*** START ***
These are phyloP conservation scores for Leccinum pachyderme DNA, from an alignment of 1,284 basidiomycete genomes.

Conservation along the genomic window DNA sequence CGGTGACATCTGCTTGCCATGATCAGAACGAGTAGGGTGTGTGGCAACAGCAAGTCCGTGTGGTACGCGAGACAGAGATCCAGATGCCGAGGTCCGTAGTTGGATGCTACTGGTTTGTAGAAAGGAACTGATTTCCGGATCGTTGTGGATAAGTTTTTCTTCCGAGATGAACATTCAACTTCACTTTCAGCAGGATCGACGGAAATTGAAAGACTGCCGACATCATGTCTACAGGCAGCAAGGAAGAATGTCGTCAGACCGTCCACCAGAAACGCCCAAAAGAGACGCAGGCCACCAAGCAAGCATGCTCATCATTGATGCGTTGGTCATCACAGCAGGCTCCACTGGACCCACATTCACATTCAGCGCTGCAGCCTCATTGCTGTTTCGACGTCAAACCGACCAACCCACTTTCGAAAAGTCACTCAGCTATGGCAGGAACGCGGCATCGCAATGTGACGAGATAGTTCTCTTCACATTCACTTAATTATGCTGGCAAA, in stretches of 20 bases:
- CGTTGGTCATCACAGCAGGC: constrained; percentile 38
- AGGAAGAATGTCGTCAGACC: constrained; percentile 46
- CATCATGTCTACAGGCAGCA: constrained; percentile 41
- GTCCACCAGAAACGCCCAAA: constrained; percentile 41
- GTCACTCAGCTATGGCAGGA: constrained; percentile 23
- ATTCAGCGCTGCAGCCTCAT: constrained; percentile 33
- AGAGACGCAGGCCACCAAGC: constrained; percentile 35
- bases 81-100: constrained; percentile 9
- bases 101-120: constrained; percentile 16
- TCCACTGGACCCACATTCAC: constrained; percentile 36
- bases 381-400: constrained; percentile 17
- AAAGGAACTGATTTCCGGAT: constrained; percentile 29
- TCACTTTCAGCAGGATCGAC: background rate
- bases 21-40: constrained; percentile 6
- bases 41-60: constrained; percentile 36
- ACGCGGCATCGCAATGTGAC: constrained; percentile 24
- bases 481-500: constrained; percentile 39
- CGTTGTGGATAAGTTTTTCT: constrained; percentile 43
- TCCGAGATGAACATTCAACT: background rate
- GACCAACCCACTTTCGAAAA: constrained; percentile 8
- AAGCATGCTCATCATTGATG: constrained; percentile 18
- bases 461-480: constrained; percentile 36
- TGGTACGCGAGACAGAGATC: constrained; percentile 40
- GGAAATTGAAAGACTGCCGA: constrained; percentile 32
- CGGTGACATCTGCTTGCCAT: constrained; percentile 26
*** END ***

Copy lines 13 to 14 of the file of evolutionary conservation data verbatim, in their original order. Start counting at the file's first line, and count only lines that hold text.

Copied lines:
- bases 381-400: constrained; percentile 17
- AAAGGAACTGATTTCCGGAT: constrained; percentile 29